by Peter Jenkins
Someone asked me last week how President Donald Trump’s decision to pull the United States out of the July 2015 nuclear deal with Iran would affect the nuclear non-proliferation regime centered on the Nuclear Non-Proliferation Treaty (NPT).
One way of approaching the question is to try to imagine what impression the president’s decision will have made on the bulk of NPT parties: the Non-Nuclear Weapon States (NNWS) who are members of the Non-Aligned Movement (NAM).
This large group (almost two-thirds of all NPT parties) will realize that President Trump had several motives for ditching the Joint Comprehensive Plan of Action (JCPOA), such as undoing an Obama achievement, pleasing Israel and Saudi Arabia, and creating an opportunity for himself to demonstrate his mastery of the art of the deal. But they will focus especially on the president’s oft-repeated ambition to “fix the flaws” that he perceives in the JCPOA.
Principal among those flaws, to judge from the president’s statements, is that fact that from 2031 Iran will be free to deploy more advanced centrifuges for enriching uranium than those it deployed between 2006 and 2013, to install as many of those advanced machines as it chooses, and to stock as much low-enriched uranium as it wishes. Cumulatively those freedoms could give Iran the ability to produce enough highly enriched (weapons-grade) uranium for a weapon within a very low number of weeks, were it to decide to “break out” of its nuclear non-proliferation commitments.
A newcomer to this field might suppose that NAM parties to the NPT would agree with the president that this prospect is alarming and that a fix is needed. In reality those states are more likely to reflect on what the president’s position implies for their sovereign right to make use of nuclear technology for peaceful purposes under International Atomic Energy Agency (IAEA) safeguards. In essence, they will reason, the president is objecting a priori to a NAM member, Iran, exercising one of its sovereign rights, the enrichment of uranium in accordance with the NPT.
These states won’t like that, because they will think of it as a threat to their own sovereign rights. Most of them are very unlikely ever to see advantage in exercising their sovereign right to enrich uranium for peaceful purposes, but they will see the point that the president has raised as one of principle. In their eyes, it will be the United States that has no right to decree that other states may not exercise such rights, especially as over the years the United States has displayed a tendency to try to lay down the law with a remarkable lack of consistency and impartiality.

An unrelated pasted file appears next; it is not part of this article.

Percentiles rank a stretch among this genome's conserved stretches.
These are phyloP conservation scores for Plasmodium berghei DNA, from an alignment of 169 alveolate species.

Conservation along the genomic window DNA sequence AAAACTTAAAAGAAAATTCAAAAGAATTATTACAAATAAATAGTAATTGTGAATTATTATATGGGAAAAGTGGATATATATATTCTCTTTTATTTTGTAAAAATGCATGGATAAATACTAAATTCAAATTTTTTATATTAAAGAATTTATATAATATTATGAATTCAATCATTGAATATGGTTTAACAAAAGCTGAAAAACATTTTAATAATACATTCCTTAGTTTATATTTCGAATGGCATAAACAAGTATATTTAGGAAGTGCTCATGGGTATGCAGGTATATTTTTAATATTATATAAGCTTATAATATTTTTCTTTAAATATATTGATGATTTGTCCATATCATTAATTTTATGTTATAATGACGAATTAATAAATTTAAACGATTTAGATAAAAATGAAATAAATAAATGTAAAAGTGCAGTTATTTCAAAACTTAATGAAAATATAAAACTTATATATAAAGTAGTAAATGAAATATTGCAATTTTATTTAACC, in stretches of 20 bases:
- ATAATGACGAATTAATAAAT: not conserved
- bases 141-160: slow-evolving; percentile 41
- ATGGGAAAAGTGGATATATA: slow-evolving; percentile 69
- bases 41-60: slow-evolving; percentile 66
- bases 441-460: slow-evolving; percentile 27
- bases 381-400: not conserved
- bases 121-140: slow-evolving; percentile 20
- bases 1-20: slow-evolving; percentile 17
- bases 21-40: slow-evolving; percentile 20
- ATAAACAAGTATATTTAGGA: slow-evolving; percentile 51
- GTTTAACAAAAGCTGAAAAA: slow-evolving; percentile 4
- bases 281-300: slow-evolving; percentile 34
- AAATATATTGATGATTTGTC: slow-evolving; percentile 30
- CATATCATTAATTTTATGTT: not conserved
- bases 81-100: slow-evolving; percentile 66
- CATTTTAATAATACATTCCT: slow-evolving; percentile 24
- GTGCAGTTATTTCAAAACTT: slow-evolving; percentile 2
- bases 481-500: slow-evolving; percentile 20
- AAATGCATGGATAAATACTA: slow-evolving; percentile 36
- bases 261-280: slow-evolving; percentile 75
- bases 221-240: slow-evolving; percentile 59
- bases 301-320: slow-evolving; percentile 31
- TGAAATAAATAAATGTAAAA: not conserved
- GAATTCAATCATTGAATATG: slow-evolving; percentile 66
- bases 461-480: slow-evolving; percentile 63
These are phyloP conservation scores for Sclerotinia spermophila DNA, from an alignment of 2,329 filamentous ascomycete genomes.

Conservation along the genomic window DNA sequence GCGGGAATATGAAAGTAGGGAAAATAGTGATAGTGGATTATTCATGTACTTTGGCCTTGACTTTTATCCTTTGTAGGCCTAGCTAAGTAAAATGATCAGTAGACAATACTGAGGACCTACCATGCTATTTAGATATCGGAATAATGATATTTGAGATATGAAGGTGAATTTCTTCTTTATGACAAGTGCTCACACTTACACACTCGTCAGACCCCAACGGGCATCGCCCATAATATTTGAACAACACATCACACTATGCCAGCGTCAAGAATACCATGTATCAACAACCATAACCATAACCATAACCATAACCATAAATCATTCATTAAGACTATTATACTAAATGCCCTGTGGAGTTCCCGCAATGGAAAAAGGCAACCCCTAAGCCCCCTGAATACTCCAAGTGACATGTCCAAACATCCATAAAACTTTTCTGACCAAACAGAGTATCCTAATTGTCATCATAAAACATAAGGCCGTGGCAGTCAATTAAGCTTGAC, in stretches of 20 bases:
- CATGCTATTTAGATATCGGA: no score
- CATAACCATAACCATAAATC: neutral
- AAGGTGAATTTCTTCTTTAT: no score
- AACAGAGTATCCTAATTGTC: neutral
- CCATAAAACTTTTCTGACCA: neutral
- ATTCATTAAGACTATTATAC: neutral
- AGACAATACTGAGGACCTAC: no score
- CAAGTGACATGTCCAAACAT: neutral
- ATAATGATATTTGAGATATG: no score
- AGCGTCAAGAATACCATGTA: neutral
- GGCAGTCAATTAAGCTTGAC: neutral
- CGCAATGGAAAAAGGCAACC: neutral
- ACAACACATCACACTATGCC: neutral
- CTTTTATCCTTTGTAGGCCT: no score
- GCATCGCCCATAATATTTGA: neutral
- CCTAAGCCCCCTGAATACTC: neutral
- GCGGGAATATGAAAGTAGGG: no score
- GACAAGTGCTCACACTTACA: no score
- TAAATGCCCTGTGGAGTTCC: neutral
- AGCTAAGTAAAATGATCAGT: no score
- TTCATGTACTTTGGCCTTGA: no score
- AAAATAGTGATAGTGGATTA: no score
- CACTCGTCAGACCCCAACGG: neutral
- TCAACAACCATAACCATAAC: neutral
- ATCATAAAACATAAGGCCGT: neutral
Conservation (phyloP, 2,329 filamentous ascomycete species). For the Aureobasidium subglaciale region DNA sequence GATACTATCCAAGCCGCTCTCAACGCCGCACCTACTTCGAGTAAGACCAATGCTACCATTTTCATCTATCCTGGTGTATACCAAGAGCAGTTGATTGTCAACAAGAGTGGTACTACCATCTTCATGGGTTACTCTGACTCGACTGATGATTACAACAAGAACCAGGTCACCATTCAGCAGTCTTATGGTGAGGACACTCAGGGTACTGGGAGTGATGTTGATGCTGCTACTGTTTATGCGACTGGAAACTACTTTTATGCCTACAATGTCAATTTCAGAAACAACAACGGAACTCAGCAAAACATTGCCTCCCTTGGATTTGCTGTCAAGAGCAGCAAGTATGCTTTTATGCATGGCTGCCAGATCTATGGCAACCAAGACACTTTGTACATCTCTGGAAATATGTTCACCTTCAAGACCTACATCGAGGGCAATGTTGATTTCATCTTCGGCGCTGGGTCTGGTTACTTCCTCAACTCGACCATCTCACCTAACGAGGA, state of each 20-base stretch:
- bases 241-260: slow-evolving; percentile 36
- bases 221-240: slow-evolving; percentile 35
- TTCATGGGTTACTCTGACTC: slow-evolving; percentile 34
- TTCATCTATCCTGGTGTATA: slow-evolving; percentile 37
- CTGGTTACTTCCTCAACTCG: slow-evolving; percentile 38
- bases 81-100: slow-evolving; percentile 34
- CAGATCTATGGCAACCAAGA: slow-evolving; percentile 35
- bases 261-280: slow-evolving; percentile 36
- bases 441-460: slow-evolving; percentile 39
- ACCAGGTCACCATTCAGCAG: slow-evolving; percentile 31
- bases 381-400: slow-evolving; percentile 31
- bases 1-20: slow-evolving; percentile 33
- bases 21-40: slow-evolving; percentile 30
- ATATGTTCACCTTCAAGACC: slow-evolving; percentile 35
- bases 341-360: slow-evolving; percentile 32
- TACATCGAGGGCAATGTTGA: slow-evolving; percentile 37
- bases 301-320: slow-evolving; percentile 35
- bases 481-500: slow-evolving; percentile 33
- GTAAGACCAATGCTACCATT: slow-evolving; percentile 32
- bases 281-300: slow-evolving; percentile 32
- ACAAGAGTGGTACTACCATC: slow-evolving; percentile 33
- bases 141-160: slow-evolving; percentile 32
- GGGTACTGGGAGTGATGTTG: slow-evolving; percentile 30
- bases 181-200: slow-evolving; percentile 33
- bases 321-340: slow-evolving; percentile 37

This NAM view will be influenced by a weakness in the president’s position. He is assuming that Iran is intent on eventually acquiring nuclear weapons and that Iran will move to do so as soon as the current restrictions lapse on uranium enrichment, a technology that has potential for both civil and military use. Not only is this assumption currently unsupported by evidence, it runs counter to Iran’s multiple nuclear non-proliferation pledges, and to all the reasons there are to believe that only in the most exceptional circumstances might it ever be in Iran’s interest to try to become nuclear-armed. In other words, at this juncture there is no good reason for the international community, through the UN Security Council or in any other way, to deprive Iran of its sovereign rights in the nuclear field.
Related influences on NAM reactions to the claim that flaws must be fixed probably include the following:
- Well before 2031, the IAEA is due to report the outcome of its meticulous examination of Iran’s nuclear program. The access that the IAEA enjoys under the JCPOA and the “additional protocol” to Iran’s NPT safeguards agreement with the IAEA will enable it to assess with a high degree of confidence whether or not Iran has declared all of the nuclear activity and material on Iranian soil. That assessment ought to be a crucial determinant of whether the JCPOA needs to be extended or otherwise “fixed,” not unfounded and subjective assumptions about how Iran intends to behave after 2031.
- According to Iranian ministers and diplomats, Iran intends after 2031 that its nuclear fuel needs will determine the amount of low-enriched uranium (LEU) it produces. As a confidence-building measure, Iran will aim to avoid having significant quantities of LEU available for rapid processing to the level required for weapons.
- Signs indicate that the Trump administration intends to ignore the US commitment, under Article VI of the NPT, to move towards a nuclear weapon-free world. Moreover the US has attacked the July 2017 Nuclear Ban Treaty and has continued to shield Israel from pressure to negotiate a nuclear-weapons-free zone in the Middle East. These failings do not endear the United States to the NAM.
- Iran may be open to other confidence-building measures as 2031 approaches: forming a joint venture with foreign firms to manage Iran’s nuclear fuel cycle needs, for example, and creating a mutual safeguarding agency with Turkey, on a model offered by Argentina and Brazil (in addition to IAEA safeguards).
All of this suggests that President Trump’s decision has not enhanced the NPT standing of the United States. The president’s readiness to withdraw from a valid agreement without good cause will have heightened distrust of the US commitment to a rules-based order. Fortunately, that is more likely to result in a decline in US influence at the next NPT Review Conference in 2020 than in defections from the NPT regime. It is to be regretted nonetheless.